In the meantime, I can report that the Series 3 takes a number of health care and wellness related functions up a level, not least because it's by far the best smartwatch on the market in terms of both form and function.
That said, it should be noted that smartwatches -- even one as cool as the Apple Watch -- still aren't for everyone.
The simple fact is that almost everything a smartwatch can do, a smartphone can do better. And since most people already carry phones, the whole idea of wearable tech is a classic case of solving a problem that doesn't exist.
That's not how Apple sees it. I sat down with some company execs who made a persuasive case for how an Apple Watch complements the iPhone, rounding out the digital experience with new convenience.
For example, they noted it's much more discreet to check messages during a meeting with a peek at your wrist, rather than picking up your phone.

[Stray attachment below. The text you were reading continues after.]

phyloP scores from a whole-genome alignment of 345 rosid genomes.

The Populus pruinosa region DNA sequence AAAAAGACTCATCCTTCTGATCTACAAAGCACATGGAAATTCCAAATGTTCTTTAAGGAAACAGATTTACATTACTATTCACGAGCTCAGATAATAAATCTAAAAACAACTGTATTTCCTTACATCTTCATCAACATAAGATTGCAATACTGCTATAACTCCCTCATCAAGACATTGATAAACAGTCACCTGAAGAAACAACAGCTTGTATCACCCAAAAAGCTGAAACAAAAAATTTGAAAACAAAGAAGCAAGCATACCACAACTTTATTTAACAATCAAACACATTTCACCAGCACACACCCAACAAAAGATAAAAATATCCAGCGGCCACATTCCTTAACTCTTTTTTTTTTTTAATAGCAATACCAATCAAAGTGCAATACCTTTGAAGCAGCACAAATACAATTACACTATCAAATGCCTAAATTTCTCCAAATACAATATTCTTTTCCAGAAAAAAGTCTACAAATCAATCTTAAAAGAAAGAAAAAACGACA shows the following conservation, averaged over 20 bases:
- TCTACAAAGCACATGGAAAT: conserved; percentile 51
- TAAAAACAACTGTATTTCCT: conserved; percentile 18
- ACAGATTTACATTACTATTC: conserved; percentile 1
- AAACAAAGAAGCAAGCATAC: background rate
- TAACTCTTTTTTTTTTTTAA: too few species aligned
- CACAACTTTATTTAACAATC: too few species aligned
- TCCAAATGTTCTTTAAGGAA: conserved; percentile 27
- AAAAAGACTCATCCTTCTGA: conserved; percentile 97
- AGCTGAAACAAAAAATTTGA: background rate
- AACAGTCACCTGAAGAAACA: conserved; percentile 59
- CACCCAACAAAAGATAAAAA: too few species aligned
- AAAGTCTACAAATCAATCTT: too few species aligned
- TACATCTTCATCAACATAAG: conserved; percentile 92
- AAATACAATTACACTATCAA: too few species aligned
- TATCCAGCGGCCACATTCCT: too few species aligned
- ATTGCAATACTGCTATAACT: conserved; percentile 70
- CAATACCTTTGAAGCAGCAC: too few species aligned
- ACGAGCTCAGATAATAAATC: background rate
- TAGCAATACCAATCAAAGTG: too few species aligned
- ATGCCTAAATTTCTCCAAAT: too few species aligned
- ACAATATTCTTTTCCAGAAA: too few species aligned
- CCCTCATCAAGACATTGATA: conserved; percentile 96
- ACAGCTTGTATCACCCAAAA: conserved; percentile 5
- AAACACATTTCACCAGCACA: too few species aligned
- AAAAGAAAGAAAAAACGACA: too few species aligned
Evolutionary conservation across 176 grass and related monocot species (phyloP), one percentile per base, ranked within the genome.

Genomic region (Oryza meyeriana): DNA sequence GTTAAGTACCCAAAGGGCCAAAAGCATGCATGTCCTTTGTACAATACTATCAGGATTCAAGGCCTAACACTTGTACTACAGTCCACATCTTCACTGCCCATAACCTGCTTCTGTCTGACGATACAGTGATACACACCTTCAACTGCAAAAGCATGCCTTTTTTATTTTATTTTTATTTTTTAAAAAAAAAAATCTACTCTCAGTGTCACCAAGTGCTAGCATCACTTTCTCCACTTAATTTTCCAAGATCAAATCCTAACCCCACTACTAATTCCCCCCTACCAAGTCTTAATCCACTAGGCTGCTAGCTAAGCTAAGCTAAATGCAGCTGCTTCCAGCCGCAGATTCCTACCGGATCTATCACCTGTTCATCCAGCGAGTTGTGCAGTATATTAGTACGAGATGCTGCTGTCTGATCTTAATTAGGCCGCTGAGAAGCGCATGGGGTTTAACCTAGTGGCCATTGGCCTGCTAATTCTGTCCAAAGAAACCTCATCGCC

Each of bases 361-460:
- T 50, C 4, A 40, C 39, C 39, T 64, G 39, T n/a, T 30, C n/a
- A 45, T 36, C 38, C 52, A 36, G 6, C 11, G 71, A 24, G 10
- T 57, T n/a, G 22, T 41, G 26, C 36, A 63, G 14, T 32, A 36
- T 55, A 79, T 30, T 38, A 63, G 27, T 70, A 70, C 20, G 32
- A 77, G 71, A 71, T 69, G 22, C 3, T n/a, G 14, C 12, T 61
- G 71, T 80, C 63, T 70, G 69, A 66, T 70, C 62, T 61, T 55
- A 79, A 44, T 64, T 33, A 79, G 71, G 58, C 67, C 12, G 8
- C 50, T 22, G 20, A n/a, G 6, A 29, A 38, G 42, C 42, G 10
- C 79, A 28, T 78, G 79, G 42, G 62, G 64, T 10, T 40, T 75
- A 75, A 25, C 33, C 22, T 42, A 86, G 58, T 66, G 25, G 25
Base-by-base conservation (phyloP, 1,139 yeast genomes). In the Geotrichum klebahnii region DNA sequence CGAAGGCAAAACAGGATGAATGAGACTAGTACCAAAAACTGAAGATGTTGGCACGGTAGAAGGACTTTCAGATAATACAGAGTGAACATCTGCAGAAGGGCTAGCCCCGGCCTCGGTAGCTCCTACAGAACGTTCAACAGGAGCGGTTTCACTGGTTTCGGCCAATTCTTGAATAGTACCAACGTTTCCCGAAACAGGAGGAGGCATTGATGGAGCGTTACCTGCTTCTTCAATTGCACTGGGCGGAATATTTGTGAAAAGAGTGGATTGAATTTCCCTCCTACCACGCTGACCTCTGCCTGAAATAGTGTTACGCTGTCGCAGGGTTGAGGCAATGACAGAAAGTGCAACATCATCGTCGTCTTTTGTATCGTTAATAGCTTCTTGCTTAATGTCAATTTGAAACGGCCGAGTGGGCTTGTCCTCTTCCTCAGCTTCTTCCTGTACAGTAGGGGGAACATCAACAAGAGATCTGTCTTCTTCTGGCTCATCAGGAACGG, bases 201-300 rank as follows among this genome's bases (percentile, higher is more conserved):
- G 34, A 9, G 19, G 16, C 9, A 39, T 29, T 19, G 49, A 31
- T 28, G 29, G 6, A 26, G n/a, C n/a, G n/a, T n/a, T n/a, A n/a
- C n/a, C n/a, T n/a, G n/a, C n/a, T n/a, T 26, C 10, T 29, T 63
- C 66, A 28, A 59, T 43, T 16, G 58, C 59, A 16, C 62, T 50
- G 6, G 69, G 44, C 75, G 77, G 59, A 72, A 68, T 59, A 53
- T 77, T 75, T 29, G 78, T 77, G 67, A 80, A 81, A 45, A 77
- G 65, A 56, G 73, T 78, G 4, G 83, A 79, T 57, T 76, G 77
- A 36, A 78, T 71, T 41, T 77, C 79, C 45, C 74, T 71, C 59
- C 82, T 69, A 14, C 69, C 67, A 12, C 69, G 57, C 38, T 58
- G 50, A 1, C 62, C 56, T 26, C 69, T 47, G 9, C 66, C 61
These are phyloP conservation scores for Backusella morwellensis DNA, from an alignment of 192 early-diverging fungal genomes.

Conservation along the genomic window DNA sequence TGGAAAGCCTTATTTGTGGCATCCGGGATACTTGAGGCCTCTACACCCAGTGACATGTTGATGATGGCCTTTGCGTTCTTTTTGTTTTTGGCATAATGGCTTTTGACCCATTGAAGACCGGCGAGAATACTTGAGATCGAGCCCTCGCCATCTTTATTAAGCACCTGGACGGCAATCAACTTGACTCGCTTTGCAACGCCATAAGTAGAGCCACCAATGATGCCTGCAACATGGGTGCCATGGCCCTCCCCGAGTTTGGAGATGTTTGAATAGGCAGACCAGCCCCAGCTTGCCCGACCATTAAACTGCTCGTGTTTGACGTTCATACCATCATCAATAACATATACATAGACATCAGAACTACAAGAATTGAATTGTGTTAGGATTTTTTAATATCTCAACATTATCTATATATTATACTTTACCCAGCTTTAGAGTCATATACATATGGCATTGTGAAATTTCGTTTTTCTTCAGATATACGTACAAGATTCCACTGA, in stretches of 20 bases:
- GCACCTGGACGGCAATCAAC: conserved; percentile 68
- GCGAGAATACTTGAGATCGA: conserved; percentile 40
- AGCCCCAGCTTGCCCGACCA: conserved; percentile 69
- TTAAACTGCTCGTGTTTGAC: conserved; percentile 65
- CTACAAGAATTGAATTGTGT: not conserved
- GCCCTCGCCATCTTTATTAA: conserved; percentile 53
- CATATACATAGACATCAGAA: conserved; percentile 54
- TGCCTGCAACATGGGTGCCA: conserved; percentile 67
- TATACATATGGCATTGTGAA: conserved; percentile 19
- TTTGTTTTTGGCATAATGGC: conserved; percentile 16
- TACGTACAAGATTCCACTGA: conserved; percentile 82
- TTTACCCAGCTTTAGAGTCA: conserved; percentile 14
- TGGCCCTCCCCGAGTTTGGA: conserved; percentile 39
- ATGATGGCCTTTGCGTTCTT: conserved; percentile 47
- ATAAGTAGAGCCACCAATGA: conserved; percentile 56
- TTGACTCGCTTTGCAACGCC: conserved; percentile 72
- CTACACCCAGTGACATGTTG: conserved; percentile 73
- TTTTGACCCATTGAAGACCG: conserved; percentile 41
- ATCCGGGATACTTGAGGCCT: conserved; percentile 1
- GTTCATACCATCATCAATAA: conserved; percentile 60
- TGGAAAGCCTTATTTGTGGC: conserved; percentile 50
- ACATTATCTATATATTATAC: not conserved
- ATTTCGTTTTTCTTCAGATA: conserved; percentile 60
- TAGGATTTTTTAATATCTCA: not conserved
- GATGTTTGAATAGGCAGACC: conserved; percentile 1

Then there's the Series 3's biggest technical improvement: cellular capability. In other words, you no longer need a nearby iPhone to make calls or access the Internet.
That's undoubtedly a selling point for anyone who can't imagine being digitally untethered for even a moment. I just don't see a lot of people clamoring to make calls on their watch.
As a medical device, though, this turns the Series 3 into a lifeline. And that's why I say anyone with a chronic illness should sit up and take notice.
Here's what happened to me just the other night:
I took a walk with my dog and, foolishly, left both my phone and glucose tablets at home. Needless to say, I had a blood-sugar crash while out and about.